11 Aug 3 Ways to Get Your Business Acquisition Financed
There seems to be a lot of business acquisition activity in the marketplace right now. I have several clients that are in various stages of this process. Depending on whether you’re on the buy side or the sell side, here are three ways the acquisition can get financed.
1) Bank Financing– This may be a limited option for a couple of reasons. In the typical business acquisition (asset purchase) when the purchase prices is allocated over the assets of the business, there’s usually an asset called goodwill that gives banks heartburn. This is due to the fact that there’s usually no collateral to cover it. In addition, most banks are only willing to go 3-5 years on the term of a conventional loan for this purpose, so the payments are quite high. However, depending on your circumstances, if you can stand the payments and have additional collateral to support the loan, this could be an option.
2) Seller Financing-This can be a good option for a couple of reasons. If the seller is willing to finance the purchase, then that takes the bank out of the picture entirely. You will probably still have to come up with some cash to put skin in the game to induce the seller to take back the loan. Check with your CPA, but if you’re the seller, you should be able to take installment sales method and pay the gain on the sale over the life of the loan vs paying it all in the tax year the business is sold if you take cash.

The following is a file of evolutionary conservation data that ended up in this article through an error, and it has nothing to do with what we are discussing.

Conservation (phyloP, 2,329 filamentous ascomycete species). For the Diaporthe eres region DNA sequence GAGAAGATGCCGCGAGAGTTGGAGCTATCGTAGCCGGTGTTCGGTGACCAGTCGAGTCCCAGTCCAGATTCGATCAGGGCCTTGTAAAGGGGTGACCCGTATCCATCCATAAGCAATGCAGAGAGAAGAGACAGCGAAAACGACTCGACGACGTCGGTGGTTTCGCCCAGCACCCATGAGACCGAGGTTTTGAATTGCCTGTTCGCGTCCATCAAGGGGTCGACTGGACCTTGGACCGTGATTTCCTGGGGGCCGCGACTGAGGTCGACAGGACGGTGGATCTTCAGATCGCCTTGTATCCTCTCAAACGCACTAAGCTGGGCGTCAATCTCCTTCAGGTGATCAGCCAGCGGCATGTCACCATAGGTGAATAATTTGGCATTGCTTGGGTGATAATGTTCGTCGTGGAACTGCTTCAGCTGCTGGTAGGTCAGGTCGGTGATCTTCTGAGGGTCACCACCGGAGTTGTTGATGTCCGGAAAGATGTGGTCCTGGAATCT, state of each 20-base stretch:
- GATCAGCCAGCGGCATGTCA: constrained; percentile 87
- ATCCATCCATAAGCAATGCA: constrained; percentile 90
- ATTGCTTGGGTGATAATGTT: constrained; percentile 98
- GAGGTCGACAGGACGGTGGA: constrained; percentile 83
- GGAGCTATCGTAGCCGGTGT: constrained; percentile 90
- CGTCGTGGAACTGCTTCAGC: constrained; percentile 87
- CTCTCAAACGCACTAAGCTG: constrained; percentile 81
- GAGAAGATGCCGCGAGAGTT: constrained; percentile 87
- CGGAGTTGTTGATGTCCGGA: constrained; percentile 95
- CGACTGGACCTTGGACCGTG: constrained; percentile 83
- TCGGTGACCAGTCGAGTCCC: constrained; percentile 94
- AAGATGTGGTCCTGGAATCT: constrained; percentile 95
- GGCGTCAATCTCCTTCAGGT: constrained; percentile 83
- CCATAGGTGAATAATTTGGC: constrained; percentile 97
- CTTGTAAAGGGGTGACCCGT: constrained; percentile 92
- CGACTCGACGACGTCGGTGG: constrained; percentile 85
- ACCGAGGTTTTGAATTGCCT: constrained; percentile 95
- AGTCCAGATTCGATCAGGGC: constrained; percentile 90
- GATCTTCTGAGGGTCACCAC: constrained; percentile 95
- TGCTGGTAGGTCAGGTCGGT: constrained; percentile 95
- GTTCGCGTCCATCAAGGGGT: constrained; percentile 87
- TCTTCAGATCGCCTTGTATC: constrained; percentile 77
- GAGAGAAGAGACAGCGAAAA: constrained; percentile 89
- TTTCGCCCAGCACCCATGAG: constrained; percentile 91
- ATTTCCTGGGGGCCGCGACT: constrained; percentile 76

3) SBA Financing-While this is still bank financing, the SBA has the 7a program which can be used for business acquisition. Typically, a 20% down payment is required but the bank will finance the remainder and obtain a 75% guaranty from the SBA. The guaranty allows them to give the buyer a 10 year term vs 3-5 years for a conventional loan. While there is still a collateral shortfall, the lender will usually put forth ” best efforts” to fully secure the loan with personal assets if there is a shortfall of company assets to secure the loan. There is an SBA guaranty fee which is passed on to the borrower, usually 3% of the loan amount, but most lenders will finance the fee in with the loan proceeds. These are the most common options, however some instances will include a combination of seller financing (subordinated to the bank) and either a conventional or SBA loan to make the deal work. It’s important to discuss the structure of the sale/purchase and all the terms and conditions with your CPA and attorney to address any legal issues or tax consequences.